> 
> *eyebrows*

It is in the original Android source code. I think they want to show that we explicitly *don't* want to call the super.
(In reply to Mark Finkle (:mfinkle) from comment #6)
> Created attachment 8355662 [details] [diff] [review]
> Progress bar v0.2
> 
> I tried to clean up BrowserToolbar.onTabChanged to make it a bit clearer how
> the progress points were structured.
> 
> I also removed a call to BrowserToolbar.setProgressVisibility(true) in
> BrowserApp.openUrlAndStopEditing:
> http://mxr.mozilla.org/mozilla-central/source/mobile/android/base/BrowserApp.
> java#1385
> 
> This was originally added to show the spinner as soon as possible. Because
> we can actually be in the process of loading a page when this call was made,
> the progressbar could show the current loading progress (almost finished)
> and then jump back to the beginning of loading the new page. A spinner did
> not have this problem.

FYI: I removed this call in my patches for bug 944533.
Comment on attachment 8355662 [details] [diff] [review]
Progress bar v0.2

Some feedback from just testing the APK.

The main problem I see with this approach is that there's no sense of continuous progress due to the fact that the bar simply snaps to different levels at each stage (network start, location change, ...). I wonder if the HardwareRenderer perf issue is caused by the fact that we're using Animation (with a hw layer on the view) to spin the throbber. In theory, this should be quite fast.

The design I had in mind was something like this:

NetworkStart: max speed / blue glow bar / until 40%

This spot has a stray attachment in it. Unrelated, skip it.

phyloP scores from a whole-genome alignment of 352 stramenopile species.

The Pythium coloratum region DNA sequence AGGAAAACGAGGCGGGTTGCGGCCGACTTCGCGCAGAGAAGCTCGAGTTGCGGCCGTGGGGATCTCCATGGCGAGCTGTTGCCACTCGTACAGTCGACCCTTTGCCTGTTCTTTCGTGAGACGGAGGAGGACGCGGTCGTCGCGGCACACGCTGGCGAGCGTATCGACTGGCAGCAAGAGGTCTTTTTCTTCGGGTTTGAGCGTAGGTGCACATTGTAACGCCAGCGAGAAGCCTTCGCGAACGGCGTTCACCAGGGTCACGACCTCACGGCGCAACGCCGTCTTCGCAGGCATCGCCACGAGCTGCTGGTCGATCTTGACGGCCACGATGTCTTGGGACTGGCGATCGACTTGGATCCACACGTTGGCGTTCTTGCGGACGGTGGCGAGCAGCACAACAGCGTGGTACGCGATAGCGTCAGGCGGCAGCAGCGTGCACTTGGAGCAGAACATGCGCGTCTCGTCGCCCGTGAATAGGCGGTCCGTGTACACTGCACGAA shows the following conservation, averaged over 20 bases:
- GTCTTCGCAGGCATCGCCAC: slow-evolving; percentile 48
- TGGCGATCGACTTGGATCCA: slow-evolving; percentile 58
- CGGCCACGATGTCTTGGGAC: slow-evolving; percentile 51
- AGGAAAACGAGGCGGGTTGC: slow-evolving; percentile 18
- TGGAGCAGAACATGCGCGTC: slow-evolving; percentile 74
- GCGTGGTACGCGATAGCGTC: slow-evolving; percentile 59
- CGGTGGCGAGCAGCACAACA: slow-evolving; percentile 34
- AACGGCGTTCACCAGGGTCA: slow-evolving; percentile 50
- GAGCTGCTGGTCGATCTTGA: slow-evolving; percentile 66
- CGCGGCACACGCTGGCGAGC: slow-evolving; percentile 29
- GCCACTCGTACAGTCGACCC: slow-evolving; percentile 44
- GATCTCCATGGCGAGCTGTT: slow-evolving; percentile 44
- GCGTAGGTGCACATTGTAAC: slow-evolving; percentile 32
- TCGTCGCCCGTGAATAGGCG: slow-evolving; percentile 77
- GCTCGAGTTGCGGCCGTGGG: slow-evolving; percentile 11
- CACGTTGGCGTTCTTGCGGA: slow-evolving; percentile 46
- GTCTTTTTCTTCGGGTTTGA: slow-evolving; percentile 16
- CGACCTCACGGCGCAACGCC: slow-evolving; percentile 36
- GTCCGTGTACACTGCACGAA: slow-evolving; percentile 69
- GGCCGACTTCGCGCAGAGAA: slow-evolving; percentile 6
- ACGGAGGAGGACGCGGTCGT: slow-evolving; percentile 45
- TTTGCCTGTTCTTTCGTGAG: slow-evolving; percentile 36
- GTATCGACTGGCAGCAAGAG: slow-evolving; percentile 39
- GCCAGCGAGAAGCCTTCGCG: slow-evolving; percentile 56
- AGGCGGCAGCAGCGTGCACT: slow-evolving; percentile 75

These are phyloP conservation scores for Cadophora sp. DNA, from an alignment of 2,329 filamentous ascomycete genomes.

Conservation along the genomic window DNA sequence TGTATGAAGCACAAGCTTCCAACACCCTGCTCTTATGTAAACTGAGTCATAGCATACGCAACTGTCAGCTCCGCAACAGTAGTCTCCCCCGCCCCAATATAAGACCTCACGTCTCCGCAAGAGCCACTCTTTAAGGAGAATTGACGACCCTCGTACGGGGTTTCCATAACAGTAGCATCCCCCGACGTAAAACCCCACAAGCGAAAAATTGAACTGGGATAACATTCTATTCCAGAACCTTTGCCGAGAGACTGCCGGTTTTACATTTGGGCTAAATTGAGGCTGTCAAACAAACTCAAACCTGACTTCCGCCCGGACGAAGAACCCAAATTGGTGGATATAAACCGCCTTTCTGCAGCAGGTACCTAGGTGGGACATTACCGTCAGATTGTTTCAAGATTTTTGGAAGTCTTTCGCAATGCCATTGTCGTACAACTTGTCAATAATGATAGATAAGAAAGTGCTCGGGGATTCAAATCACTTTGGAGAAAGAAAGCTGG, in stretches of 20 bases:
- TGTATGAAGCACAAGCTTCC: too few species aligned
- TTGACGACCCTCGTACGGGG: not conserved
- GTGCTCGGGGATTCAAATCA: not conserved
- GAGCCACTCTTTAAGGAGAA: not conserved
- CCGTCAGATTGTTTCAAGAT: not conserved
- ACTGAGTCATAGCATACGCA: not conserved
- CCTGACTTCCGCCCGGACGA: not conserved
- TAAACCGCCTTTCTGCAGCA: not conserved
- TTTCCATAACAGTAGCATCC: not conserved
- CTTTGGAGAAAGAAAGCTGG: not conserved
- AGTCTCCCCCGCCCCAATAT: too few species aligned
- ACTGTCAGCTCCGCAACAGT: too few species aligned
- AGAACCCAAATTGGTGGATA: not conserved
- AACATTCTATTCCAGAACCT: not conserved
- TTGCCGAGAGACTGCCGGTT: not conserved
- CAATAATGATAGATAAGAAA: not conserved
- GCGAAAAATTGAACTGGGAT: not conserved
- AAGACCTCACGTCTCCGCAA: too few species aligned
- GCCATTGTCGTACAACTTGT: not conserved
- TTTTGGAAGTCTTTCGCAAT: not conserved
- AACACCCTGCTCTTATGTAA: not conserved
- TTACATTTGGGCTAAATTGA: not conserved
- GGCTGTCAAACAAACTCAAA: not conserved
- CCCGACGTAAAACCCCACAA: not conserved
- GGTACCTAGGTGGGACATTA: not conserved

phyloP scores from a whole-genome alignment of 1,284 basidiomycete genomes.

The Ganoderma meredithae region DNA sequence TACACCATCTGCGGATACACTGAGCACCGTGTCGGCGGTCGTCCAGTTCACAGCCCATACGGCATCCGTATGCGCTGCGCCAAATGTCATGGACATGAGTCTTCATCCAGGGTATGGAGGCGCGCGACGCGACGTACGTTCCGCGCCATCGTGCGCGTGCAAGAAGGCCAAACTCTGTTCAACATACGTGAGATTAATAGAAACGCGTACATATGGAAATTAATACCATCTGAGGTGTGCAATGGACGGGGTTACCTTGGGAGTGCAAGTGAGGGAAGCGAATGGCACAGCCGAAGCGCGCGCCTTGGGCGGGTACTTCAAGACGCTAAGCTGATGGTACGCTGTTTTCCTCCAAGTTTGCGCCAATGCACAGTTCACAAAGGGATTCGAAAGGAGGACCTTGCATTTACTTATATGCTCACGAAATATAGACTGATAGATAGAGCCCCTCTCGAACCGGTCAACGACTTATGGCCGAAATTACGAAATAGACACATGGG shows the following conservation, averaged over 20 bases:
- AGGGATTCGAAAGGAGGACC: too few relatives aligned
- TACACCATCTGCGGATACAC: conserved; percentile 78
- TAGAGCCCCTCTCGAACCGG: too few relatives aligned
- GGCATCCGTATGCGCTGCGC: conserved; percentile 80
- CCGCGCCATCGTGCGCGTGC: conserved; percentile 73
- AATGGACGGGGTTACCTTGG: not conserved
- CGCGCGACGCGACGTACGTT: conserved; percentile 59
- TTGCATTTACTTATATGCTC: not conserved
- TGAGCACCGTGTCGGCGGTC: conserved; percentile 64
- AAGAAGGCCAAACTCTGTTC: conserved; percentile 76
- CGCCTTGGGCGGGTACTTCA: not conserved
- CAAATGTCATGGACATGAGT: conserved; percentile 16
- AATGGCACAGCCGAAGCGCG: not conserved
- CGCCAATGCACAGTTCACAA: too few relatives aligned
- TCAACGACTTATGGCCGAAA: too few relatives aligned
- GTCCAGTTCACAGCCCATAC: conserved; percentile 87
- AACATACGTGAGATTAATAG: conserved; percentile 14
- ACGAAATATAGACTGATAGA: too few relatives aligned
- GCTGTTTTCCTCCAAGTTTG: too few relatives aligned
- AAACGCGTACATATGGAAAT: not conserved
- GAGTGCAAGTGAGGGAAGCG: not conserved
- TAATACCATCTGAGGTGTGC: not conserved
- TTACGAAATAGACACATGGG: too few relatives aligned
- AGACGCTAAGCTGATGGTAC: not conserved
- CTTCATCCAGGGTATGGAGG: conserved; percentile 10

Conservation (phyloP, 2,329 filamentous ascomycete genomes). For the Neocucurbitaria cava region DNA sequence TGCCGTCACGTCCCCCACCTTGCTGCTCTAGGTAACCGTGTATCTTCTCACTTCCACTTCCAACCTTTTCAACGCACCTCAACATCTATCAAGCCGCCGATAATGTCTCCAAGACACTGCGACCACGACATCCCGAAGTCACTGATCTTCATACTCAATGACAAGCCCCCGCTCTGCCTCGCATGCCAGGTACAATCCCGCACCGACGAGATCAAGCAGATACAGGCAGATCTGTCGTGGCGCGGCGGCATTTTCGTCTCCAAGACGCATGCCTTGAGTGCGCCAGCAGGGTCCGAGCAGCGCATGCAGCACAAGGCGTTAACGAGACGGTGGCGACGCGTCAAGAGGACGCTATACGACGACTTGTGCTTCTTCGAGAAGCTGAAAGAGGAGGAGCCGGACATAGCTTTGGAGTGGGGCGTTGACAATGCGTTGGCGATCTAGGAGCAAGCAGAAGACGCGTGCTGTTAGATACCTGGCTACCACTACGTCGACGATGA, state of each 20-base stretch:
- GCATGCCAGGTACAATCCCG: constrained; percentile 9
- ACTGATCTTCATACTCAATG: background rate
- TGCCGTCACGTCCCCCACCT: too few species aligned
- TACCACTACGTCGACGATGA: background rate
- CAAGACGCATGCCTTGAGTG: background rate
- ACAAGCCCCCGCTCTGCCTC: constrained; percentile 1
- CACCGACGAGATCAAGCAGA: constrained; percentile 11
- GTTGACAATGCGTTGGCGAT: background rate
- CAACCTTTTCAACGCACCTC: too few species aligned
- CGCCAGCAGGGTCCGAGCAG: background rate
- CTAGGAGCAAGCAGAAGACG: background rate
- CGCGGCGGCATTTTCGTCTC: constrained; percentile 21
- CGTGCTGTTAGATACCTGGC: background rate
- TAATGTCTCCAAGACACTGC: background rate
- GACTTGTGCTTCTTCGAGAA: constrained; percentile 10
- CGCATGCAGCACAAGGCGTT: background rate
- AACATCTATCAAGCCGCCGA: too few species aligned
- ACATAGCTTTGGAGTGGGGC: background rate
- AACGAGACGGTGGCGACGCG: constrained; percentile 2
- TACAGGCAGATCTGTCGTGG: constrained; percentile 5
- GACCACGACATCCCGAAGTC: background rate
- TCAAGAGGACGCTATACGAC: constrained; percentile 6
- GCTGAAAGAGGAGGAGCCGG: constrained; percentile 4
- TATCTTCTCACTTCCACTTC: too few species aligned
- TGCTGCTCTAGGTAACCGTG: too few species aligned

LocationChange: medium speed / blue glow bar / until 70%
DomContentLoaded: slow speed / blue glow bar / until 100%
FirstPaint: slow speed / dark gray glow bar / until 100%
NetworkStop: restore progress bar to light gray

The idea here is that the progress bar moves fast in the beginning of the page load and gradually slows down so that it moves "infinitely" until the page is loaded. Furthermore, it would be nice to experiment with "de-emphasizing" the progress bar after FirstPaint (change it to dark gray glow or something) but still show it until the page is loaded.

I do realize that keeping the progress bar continuously growing might cause the very same performance issues than the throbber. But I'd prefer to get the UX right first and make perf compromises based on it. For instance, we can try different approaches for redrawing the progress bar without causing too much redraw overhead.

In terms of implementation, I think the progress bar should replace what we have as the 'shadow' view right now. The progress bar would serve as the shadow while inactive.
Attachment #8355662 - Flags: feedback?(lucasr.at.mozilla)
(In reply to Lucas Rocha (:lucasr) from comment #11)

> The main problem I see with this approach is that there's no sense of
> continuous progress due to the fact that the bar simply snaps to different
> levels at each stage (network start, location change, ...). I wonder if the
> HardwareRenderer perf issue is caused by the fact that we're using Animation
> (with a hw layer on the view) to spin the throbber. In theory, this should
> be quite fast.

But it's not and we know it.

> The idea here is that the progress bar moves fast in the beginning of the
> page load and gradually slows down so that it moves "infinitely" until the
> page is loaded. Furthermore, it would be nice to experiment with
> "de-emphasizing" the progress bar after FirstPaint (change it to dark gray
> glow or something) but still show it until the page is loaded.

We can play with using a different DELAY in the PageProgressView message handler for diffent parts of the page progress. I do not want to use Animation at all.

> I do realize that keeping the progress bar continuously growing might cause
> the very same performance issues than the throbber. But I'd prefer to get
> the UX right first and make perf compromises based on it. For instance, we